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Combination of serum and peritoneal 1.3-beta-D-glucan can rule out intra-abdominal candidiasis in surgical critically ill patients: a multicenter prospective study.

BACKGROUND: Intra-abdominal candidiasis (IAC) is difficult to predict in critically ill patients with intra-abdominal infection, leading to the overuse of antifungal treatments. Serum and peritoneal 1.3-beta-D-glucan (sBDG and pBDG) have been proposed to confirm or invalidate the diagnosis of IAC, but clinical studies have reported inconsistent results, notably because of heterogeneous populations with a low IAC prevalence. This study aimed to identify a high-risk IAC population and evaluate pBDG and sBDG in diagnosing IAC.

METHODS: This prospective multicenter noninterventional French study included consecutive critically ill patients undergoing abdominal surgery for abdominal sepsis. The primary objective was to establish the IAC prevalence. The secondary objective was to explore whether sBDG and pBDG could be used to diagnose IAC. Wako® beta-glucan test (WT, Fujifilm Wako Chemicals Europe, Neuss, Germany) was used for pBDG measurements. WT and Fungitell® beta-D-glucan assay (FA, Associate of Cape Cod, East Falmouth, USA) were used for sBDG measurements.

RESULTS: Between 1 January 2020 and 31 December 2022, 199 patients were included. Patients were predominantly male (63%), with a median age of 66 [54-72] years. The IAC prevalence was 44% (87/199). The main IAC type was secondary peritonitis. Septic shock occurred in 63% of cases. After multivariate analysis, a nosocomial origin was associated with more IAC cases (P = 0.0399). The median pBDG level was significantly elevated in IAC (448 [107.5-1578.0] pg/ml) compared to non-IAC patients (133 [16.0-831.0] pg/ml), P = 0.0021. For a pBDG threshold of 45 pg/ml, the negative predictive value in assessing IAC was 82.3%. The median sBDG level with WT (n = 42) at day 1 was higher in IAC (5 [3.0-9.0] pg/ml) than in non-IAC patients (3 [3.0-3.0] pg/ml), P = 0.012. Similarly, median sBDG level with FA (n = 140) at day 1 was higher in IAC (104 [38.0-211.0] pg/ml) than in non-IAC patients (50 [23.0-141.0] pg/ml), P = 0.009. Combining a peritonitis score < 3, sBDG < 3.3 pg/ml (WT) and pBDG < 45 pg/ml (WT) yielded a negative predictive value of 100%.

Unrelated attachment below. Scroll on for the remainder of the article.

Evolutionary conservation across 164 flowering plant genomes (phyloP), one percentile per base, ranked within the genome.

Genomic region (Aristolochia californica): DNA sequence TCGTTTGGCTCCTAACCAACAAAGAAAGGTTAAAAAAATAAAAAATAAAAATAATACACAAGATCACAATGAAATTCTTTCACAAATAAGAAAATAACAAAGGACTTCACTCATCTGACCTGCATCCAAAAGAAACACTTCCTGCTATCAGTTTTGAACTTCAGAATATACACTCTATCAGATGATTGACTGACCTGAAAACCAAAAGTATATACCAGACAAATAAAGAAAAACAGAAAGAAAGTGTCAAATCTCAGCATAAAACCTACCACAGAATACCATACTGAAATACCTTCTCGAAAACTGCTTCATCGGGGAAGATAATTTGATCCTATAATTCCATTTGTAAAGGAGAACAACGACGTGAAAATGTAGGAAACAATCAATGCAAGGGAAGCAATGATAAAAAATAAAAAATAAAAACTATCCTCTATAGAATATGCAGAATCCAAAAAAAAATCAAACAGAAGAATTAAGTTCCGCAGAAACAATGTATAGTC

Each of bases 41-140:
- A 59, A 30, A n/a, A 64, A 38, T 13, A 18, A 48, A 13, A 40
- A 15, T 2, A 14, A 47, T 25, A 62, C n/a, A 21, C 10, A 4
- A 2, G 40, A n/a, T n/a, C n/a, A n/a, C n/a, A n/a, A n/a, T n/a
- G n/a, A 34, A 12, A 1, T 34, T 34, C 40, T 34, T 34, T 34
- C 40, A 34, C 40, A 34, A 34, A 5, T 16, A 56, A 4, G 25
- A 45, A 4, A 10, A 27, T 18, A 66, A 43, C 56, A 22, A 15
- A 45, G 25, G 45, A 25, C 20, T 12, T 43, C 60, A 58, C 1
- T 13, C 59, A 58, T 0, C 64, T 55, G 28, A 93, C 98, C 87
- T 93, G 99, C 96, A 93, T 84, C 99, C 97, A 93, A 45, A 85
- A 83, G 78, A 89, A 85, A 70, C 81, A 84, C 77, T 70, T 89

CONCLUSION: In critically ill patients with intra-abdominal infection requiring surgery, the IAC prevalence was 44%. Combining low sBDG and pBDG with a low peritonitis score effectively excluded IAC and could limit unnecessary antifungal agent exposure.

TRIAL REGISTRATION: The study was registered with ClinicalTrials.gov (ID number 03997929, first registered on June 24, 2019).

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